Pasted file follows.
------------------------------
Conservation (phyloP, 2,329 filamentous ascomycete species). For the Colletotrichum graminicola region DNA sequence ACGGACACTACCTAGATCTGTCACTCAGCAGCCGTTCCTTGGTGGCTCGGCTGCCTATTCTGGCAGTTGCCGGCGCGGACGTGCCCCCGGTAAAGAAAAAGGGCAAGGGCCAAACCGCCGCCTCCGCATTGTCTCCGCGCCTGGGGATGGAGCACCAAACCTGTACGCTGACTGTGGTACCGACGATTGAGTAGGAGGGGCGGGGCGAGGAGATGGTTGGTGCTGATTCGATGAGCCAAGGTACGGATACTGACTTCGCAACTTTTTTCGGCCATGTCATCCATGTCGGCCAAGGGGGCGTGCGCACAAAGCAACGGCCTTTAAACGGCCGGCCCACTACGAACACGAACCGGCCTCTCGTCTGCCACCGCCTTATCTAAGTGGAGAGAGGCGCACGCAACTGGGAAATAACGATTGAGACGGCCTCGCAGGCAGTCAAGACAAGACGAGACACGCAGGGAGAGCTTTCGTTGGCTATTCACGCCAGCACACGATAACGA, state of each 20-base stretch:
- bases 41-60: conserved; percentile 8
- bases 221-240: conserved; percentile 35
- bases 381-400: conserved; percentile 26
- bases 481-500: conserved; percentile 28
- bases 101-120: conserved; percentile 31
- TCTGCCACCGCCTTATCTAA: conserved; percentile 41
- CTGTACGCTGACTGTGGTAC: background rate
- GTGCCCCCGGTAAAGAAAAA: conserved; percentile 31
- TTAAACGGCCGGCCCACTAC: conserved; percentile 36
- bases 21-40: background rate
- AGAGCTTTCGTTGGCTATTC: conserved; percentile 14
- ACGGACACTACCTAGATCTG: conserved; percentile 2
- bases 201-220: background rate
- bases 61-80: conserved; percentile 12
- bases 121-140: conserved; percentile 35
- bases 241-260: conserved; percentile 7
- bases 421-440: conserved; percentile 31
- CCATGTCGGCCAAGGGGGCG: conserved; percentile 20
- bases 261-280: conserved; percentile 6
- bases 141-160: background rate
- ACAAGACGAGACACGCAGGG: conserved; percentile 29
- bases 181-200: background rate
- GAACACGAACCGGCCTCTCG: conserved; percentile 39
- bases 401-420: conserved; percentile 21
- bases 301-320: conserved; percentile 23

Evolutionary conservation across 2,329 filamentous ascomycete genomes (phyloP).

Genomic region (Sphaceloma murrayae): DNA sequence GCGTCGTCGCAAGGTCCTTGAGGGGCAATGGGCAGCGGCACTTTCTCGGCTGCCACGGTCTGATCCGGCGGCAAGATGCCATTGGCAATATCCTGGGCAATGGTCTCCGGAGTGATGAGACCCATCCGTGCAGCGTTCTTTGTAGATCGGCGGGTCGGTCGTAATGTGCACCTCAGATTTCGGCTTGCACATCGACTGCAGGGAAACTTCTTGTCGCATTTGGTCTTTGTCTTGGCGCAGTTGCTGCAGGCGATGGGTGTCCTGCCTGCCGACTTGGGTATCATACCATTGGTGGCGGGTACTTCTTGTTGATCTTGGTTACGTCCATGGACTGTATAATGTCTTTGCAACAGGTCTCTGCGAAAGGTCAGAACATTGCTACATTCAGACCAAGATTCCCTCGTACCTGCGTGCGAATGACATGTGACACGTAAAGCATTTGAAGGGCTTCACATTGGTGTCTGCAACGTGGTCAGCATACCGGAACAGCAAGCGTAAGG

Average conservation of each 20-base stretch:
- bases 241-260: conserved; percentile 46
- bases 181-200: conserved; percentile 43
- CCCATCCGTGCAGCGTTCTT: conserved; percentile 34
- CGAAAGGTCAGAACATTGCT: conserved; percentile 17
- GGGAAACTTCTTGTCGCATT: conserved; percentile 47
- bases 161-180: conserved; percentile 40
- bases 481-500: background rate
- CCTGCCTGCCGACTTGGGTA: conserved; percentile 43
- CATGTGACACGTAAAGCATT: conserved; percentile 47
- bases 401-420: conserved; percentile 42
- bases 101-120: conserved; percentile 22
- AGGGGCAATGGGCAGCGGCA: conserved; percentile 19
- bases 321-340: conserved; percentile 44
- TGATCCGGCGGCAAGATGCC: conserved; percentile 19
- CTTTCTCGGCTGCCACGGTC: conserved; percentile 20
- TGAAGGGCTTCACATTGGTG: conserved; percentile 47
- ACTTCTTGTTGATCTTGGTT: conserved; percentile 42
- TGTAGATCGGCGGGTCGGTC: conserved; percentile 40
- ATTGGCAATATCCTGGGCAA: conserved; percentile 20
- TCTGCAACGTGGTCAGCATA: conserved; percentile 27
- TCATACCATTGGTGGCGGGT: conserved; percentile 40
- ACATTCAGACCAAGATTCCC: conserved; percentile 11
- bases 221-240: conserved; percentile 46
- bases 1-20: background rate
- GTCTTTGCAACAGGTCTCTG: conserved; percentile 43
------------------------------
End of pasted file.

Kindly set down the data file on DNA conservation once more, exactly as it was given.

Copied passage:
Conservation (phyloP, 2,329 filamentous ascomycete species). For the Colletotrichum graminicola region DNA sequence ACGGACACTACCTAGATCTGTCACTCAGCAGCCGTTCCTTGGTGGCTCGGCTGCCTATTCTGGCAGTTGCCGGCGCGGACGTGCCCCCGGTAAAGAAAAAGGGCAAGGGCCAAACCGCCGCCTCCGCATTGTCTCCGCGCCTGGGGATGGAGCACCAAACCTGTACGCTGACTGTGGTACCGACGATTGAGTAGGAGGGGCGGGGCGAGGAGATGGTTGGTGCTGATTCGATGAGCCAAGGTACGGATACTGACTTCGCAACTTTTTTCGGCCATGTCATCCATGTCGGCCAAGGGGGCGTGCGCACAAAGCAACGGCCTTTAAACGGCCGGCCCACTACGAACACGAACCGGCCTCTCGTCTGCCACCGCCTTATCTAAGTGGAGAGAGGCGCACGCAACTGGGAAATAACGATTGAGACGGCCTCGCAGGCAGTCAAGACAAGACGAGACACGCAGGGAGAGCTTTCGTTGGCTATTCACGCCAGCACACGATAACGA, state of each 20-base stretch:
- bases 41-60: conserved; percentile 8
- bases 221-240: conserved; percentile 35
- bases 381-400: conserved; percentile 26
- bases 481-500: conserved; percentile 28
- bases 101-120: conserved; percentile 31
- TCTGCCACCGCCTTATCTAA: conserved; percentile 41
- CTGTACGCTGACTGTGGTAC: background rate
- GTGCCCCCGGTAAAGAAAAA: conserved; percentile 31
- TTAAACGGCCGGCCCACTAC: conserved; percentile 36
- bases 21-40: background rate
- AGAGCTTTCGTTGGCTATTC: conserved; percentile 14
- ACGGACACTACCTAGATCTG: conserved; percentile 2
- bases 201-220: background rate
- bases 61-80: conserved; percentile 12
- bases 121-140: conserved; percentile 35
- bases 241-260: conserved; percentile 7
- bases 421-440: conserved; percentile 31
- CCATGTCGGCCAAGGGGGCG: conserved; percentile 20
- bases 261-280: conserved; percentile 6
- bases 141-160: background rate
- ACAAGACGAGACACGCAGGG: conserved; percentile 29
- bases 181-200: background rate
- GAACACGAACCGGCCTCTCG: conserved; percentile 39
- bases 401-420: conserved; percentile 21
- bases 301-320: conserved; percentile 23

Evolutionary conservation across 2,329 filamentous ascomycete genomes (phyloP).

Genomic region (Sphaceloma murrayae): DNA sequence GCGTCGTCGCAAGGTCCTTGAGGGGCAATGGGCAGCGGCACTTTCTCGGCTGCCACGGTCTGATCCGGCGGCAAGATGCCATTGGCAATATCCTGGGCAATGGTCTCCGGAGTGATGAGACCCATCCGTGCAGCGTTCTTTGTAGATCGGCGGGTCGGTCGTAATGTGCACCTCAGATTTCGGCTTGCACATCGACTGCAGGGAAACTTCTTGTCGCATTTGGTCTTTGTCTTGGCGCAGTTGCTGCAGGCGATGGGTGTCCTGCCTGCCGACTTGGGTATCATACCATTGGTGGCGGGTACTTCTTGTTGATCTTGGTTACGTCCATGGACTGTATAATGTCTTTGCAACAGGTCTCTGCGAAAGGTCAGAACATTGCTACATTCAGACCAAGATTCCCTCGTACCTGCGTGCGAATGACATGTGACACGTAAAGCATTTGAAGGGCTTCACATTGGTGTCTGCAACGTGGTCAGCATACCGGAACAGCAAGCGTAAGG

Average conservation of each 20-base stretch:
- bases 241-260: conserved; percentile 46
- bases 181-200: conserved; percentile 43
- CCCATCCGTGCAGCGTTCTT: conserved; percentile 34
- CGAAAGGTCAGAACATTGCT: conserved; percentile 17
- GGGAAACTTCTTGTCGCATT: conserved; percentile 47
- bases 161-180: conserved; percentile 40
- bases 481-500: background rate
- CCTGCCTGCCGACTTGGGTA: conserved; percentile 43
- CATGTGACACGTAAAGCATT: conserved; percentile 47
- bases 401-420: conserved; percentile 42
- bases 101-120: conserved; percentile 22
- AGGGGCAATGGGCAGCGGCA: conserved; percentile 19
- bases 321-340: conserved; percentile 44
- TGATCCGGCGGCAAGATGCC: conserved; percentile 19
- CTTTCTCGGCTGCCACGGTC: conserved; percentile 20
- TGAAGGGCTTCACATTGGTG: conserved; percentile 47
- ACTTCTTGTTGATCTTGGTT: conserved; percentile 42
- TGTAGATCGGCGGGTCGGTC: conserved; percentile 40
- ATTGGCAATATCCTGGGCAA: conserved; percentile 20
- TCTGCAACGTGGTCAGCATA: conserved; percentile 27
- TCATACCATTGGTGGCGGGT: conserved; percentile 40
- ACATTCAGACCAAGATTCCC: conserved; percentile 11
- bases 221-240: conserved; percentile 46
- bases 1-20: background rate
- GTCTTTGCAACAGGTCTCTG: conserved; percentile 43